Angiography was performed and 2 thoracic endoprosthesis Relay Plus of 28×28×155mm and 34×34×100mm were placed overlapping, covering the left subclavian artery up to 3cm above the celiac trunk. Subsequently, the coarctation area was dilated with a Reliant balloon, with a satisfactory result (Figure 2A), lowering the pressure gradient to 19mmHg. It was decided not to prevent type II endoleaks by embolisation of collateral circulation between the intercostal branches and left subclavian artery because of the high risk of spinal cord ischemia.

Figure 2.

Postprocedural and follow-up computed tomography scan images. A: 3-Dimensional reconstruction after surgery. B: Cross-section at 1 month, showing stable aortic dilation (63mm). C: Cross-section at 6 months, showing decreased diameter to 41mm. D: Center-lumen line at 6 months.

(0.24MB).

The postoperative course was satisfactory and the patient remains asymptomatic to date. Computed tomography angiography was performed at 1 (Figure 2B) and 6 months (Figure 2C and 2D) of follow-up and a reduction in the diameter of the aneurysm was noted. A type II endoleak from a right intercostal branch, drained through 2 left intercostal arteries, was observed in both tests. We decided to opt for conservative management.

Aortic coarctation represents 5% to 7% of congenital heart disease and usually presents as an isolated narrowing of the juxta-ductal aorta. Current clinical practice guidelines recommend stenting as the first-choice treatment in patients with native aortic coarctation and appropriate anatomy.1 In this regard, the routine use of computed tomography scans has significantly improved treatment decisions in these patients.2

Aortic dissection in the context of an aortic coarctation is a rare entity, with Stanford type A dissection being more common, since elevated blood pressure before the coarctation and progressive aortic dilation are postulated as being the causes of dissection. This combination should be treated surgically. Nevertheless, co-occurrence with type B dissection is even less frequently reported, probably due to low intra-aortic pressure distally to the coarctation.

It is well established that the treatment of uncomplicated type B dissection should be eminently conservative except when complications occur. In these cases, thoracic endovascular aortic repair is preferable if there is feasible vascular anatomy. Open surgery is associated with more procedure-related complications, such as spinal cord ischemia, stroke, mesenteric ischemia, or acute renal failure.1,3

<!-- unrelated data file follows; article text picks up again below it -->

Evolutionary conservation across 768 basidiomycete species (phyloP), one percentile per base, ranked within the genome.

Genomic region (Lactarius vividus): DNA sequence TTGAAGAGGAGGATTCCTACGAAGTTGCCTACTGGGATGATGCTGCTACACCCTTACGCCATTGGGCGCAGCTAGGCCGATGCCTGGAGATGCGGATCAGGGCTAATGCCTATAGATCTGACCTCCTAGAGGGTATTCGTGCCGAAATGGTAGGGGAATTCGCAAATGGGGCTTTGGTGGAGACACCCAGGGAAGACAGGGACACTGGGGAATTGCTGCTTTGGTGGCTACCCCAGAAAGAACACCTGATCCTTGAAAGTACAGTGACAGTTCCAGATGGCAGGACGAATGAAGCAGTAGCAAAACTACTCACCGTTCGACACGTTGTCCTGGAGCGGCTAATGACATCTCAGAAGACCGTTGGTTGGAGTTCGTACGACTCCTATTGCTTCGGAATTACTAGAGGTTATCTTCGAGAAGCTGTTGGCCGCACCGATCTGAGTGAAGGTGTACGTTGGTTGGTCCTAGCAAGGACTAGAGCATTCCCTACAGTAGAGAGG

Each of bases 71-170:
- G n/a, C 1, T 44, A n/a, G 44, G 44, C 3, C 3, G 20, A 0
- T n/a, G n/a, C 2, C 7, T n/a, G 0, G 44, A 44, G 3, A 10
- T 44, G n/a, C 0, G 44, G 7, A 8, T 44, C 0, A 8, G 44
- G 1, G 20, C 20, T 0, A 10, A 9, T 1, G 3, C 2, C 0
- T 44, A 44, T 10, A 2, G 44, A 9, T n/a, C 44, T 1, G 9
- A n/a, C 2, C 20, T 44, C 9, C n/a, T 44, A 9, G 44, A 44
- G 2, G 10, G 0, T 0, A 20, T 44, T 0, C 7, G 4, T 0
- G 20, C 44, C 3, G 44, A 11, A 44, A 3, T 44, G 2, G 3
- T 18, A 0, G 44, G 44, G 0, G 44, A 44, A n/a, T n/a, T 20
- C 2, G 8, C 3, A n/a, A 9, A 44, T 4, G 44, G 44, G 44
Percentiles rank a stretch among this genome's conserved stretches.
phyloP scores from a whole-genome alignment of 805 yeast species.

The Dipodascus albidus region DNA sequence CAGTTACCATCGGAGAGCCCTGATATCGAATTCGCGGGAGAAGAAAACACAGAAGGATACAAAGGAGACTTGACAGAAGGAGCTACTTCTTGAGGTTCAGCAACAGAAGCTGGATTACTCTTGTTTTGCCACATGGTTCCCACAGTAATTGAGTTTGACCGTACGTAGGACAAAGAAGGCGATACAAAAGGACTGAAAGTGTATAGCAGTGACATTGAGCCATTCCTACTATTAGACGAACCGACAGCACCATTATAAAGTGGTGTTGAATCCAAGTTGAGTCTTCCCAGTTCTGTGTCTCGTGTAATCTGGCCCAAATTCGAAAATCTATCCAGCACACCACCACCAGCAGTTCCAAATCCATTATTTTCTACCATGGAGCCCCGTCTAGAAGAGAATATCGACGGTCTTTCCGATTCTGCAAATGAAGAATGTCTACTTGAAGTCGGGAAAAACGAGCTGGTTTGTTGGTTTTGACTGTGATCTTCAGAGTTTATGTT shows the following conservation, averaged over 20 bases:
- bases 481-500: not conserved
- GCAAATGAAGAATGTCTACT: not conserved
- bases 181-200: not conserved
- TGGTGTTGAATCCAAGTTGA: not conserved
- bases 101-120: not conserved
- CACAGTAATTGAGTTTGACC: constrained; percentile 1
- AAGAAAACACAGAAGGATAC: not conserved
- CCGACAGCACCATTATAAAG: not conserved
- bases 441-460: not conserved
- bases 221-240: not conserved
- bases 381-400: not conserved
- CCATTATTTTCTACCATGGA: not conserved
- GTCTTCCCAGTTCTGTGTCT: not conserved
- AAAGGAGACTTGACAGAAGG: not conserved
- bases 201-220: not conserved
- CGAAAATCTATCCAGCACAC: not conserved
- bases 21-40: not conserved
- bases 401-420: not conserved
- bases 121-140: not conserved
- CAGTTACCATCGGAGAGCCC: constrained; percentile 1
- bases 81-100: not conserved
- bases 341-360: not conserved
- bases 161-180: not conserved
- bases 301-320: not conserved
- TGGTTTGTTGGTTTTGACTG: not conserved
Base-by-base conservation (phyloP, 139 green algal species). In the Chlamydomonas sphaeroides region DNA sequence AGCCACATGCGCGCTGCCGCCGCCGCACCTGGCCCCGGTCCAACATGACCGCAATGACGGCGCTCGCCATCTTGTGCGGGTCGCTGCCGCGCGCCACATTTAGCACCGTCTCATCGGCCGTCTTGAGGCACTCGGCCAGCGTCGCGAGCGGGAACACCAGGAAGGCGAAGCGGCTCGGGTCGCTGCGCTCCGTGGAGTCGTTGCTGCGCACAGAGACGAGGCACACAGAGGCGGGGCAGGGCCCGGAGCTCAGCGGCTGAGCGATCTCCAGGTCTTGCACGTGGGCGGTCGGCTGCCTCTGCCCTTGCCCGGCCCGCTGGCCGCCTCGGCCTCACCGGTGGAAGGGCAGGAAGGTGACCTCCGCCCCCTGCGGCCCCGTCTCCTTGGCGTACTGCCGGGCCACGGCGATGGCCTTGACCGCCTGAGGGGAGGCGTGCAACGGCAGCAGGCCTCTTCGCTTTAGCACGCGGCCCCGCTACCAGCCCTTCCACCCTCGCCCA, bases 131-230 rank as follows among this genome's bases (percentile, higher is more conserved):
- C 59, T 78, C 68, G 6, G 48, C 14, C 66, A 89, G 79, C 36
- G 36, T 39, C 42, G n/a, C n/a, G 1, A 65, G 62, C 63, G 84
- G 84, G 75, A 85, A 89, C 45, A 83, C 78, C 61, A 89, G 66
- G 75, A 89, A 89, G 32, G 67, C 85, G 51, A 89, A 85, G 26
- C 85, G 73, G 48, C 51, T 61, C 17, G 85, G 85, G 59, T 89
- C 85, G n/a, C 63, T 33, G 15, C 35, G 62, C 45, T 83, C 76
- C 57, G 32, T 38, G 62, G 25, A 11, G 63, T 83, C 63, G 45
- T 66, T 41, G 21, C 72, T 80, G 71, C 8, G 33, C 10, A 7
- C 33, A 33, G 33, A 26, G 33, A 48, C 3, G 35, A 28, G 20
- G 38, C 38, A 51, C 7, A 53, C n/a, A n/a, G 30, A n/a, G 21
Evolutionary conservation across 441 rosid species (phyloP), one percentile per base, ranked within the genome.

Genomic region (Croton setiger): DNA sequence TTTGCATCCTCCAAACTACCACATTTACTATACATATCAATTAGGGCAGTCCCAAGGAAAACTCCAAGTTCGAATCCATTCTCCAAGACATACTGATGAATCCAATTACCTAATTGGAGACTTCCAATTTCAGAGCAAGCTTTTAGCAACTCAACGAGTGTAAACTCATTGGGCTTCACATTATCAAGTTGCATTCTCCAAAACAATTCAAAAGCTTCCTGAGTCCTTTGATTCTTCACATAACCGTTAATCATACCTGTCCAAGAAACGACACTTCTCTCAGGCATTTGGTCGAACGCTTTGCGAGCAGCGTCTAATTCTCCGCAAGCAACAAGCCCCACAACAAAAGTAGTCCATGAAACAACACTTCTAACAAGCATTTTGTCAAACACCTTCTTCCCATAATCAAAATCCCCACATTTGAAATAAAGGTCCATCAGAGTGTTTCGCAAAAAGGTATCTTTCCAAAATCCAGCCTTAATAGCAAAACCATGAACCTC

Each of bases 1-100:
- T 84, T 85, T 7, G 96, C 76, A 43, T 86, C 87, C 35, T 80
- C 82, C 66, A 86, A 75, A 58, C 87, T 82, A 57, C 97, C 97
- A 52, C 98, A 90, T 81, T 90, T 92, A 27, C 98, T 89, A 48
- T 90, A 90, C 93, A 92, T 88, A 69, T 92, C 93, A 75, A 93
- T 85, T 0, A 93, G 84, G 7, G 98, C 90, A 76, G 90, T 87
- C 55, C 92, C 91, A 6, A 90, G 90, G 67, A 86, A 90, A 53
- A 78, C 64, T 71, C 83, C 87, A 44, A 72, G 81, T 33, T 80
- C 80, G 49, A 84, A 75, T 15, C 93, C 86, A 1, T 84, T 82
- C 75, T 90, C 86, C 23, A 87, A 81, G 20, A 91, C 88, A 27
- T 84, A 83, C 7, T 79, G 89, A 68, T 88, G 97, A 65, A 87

Currently, the joint management of these 2 entities is not well established. We reviewed the existing literature and found few case reports of patients with type B aortic dissection complicating a coarctation; most of these patients were treated surgically,4 but with the risks inherent to open surgical repair. However, the successful completion of a percutaneous approach has been reported in a single patient who persistently refused surgery.5

Our case poses the problem of the optimal management of type B aortic dissection complicating a pre-existing coarctation and suggests that the percutaneous approach is a valid option, even as first-line therapy.

References
[1]
R. Erbel, V. Aboyans, C. Boileau, et al.
ESC Guidelines on the diagnosis and treatment of aortic diseases.
Eur Heart J., 35 (2014), pp. 2873-2926
[2]
M. Bret-Zurita, E. Cuesta, A. Cartón, et al.
Usefulness of 64-detector computed tomography in the diagnosis and management of patients with congenital heart disease.
Rev Esp Cardiol., 67 (2014), pp. 898-905
[3]
R. Fattori, P. Cao, P. De Rango, et al.
Interdisciplinary expert consensus document on management of type B aortic dissection.
J Am Coll Cardiol., 61 (2013), pp. 1661-1678
[4]
Y. Yanase, N. Kawaharada, T. Hagiwara, et al.
Surgical treatment for aortic coarctation with chronic type B dissection: report of a case.
Ann Vasc Dis., 4 (2011), pp. 353-355
[5]
S.E. Kassaian, K. Abbasi, M. Mousavi, M. Sahebjam.
Endovascular treatment of acute type B dissection complicating aortic coarctation.
Tex Heart Inst J., 40 (2013), pp. 176-181
Copyright © 2016. Sociedad Española de Cardiología